Roundup: Mulroney sounds alarm about political polarization, COVID update, North Shore residents push for green energy, N.S. Folk Art Festival returns after 2-year pause

Brian Mulroney

Local History: Looking back at the 19th-century cholera outbreak that terrified Halifax

The growing partisanship and polarization of Canadian politics troubles former prime minister Brian Mulroney, a concern he raised during a recent speech at his alma mater, St. Francis Xavier University in Antigonish.

“There’s polarization like I’ve never seen before in the United States and indeed Canada,” Mulroney says. “Just look at the way the federal Conservative leadership campaign has started; a candidate announces he’s going to run, and his opponent immediately attacks him personally … I won two general elections and I’ve had my fair share of tough fights. You do not have to seek to destroy a woman, or a man, and their families when they’re trying to serve Canada.”

Drake Lowthers has more for the Reporter.

COVID update
According to the World Health Organization, there were 1,885,274 confirmed new cases of COVID-19 worldwide in the last 24 hours. Of those, 2,797 were in Canada, although given the lack of daily reports in many provinces, that number is likely much higher.

So far, COVID is known to have killed 6,099,380 people worldwide, including 5,769 in the last 24 hours.

The Houston government is now releasing weekly COVID updates instead of the daily reports, so it’s difficult to get an accurate picture of how the disease is currently affecting the province. The latest update is scheduled for release later today.

North Shore residents push for green energy
About a dozen local residents recently protested outside Cumberland-Colchester MP Stephen Ellis’s Tatamagouche office, calling on the government to take more drastic action to adopt green energy and kick fossil fuels.

“The climate emergency is something that’s been on my mind for 15 or 20 years now,” says protestor Michael Jensen. “It’s nice to see it recognized as an emergency situation, but we’ve been in one longer than (15 to 20 years) … We need a descent of power, agriculture, and community to where we’re localized and strong locally in helping our province become sustainable.”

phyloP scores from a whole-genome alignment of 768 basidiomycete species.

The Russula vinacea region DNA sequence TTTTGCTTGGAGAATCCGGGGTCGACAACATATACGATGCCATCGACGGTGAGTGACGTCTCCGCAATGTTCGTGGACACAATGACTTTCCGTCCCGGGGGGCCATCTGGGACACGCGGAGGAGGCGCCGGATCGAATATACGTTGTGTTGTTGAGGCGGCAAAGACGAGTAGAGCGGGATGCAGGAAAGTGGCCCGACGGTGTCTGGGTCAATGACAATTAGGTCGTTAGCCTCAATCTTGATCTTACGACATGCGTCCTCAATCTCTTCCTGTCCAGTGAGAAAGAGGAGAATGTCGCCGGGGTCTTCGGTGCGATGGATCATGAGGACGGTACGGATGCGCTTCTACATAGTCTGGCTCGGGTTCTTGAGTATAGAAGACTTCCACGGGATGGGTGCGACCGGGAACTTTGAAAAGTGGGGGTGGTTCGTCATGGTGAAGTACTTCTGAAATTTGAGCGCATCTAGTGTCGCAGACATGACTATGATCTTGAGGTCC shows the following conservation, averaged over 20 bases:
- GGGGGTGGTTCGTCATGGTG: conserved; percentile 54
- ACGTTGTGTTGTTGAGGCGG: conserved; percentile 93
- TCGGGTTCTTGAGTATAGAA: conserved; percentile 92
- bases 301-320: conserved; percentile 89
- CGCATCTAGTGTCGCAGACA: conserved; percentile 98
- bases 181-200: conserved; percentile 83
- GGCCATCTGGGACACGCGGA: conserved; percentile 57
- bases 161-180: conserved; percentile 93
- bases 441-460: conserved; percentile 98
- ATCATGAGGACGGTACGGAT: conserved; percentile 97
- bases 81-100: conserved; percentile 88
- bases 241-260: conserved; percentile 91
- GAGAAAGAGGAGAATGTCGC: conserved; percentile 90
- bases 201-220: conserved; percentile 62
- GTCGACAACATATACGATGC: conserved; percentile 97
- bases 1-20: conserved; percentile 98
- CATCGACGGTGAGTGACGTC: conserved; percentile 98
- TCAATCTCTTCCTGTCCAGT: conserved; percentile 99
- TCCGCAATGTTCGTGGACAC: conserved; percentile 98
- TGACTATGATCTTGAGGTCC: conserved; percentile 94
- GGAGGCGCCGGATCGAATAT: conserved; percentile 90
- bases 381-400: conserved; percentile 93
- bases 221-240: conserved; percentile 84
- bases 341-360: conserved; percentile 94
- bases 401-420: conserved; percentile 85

Raissa Tetanish reports for the Pictou Advocate.

The Sisters of Charity volunteered to help on McNabs during the outbreak. Painting: Agnes Berchmans Landry

Halifax in the time of cholera
In April 1866, the SS England, bound from Liverpool, U.K. for New York with 1,202 passengers, suffered a cholera outbreak. With many crew ill, the England sought refuge in Halifax.

Authorities in Halifax, well aware of the devastation that could occur if the disease reached the city, ordered the England to anchor in the shelter of McNabs Cove. The passengers who appeared healthy moved ashore to live in pitifully unsuitable tents and shacks, the residents of the peaceful agricultural community suddenly finding 800 potentially diseased newcomers in their midst.

Over the following weeks, a terrifying ordeal unfolded, ending with more than 200 dead, including the doctor who was treating the stricken.

Dorothy Grant looks back in this recent Unravel Halifax story.

Folk Art Festival returns
After a two-year pandemic pause, the Nova Scotia Folk Art Festival is scheduled to return for its 32nd edition on July 31 in Lunenburg.

Organizers say interest is strong, with 40 returning artists and 10 new ones. The number is an indication that folk art is “alive and well in Nova Scotia,” says the press release.

Gayle Wilson has more for LighthouseNow.

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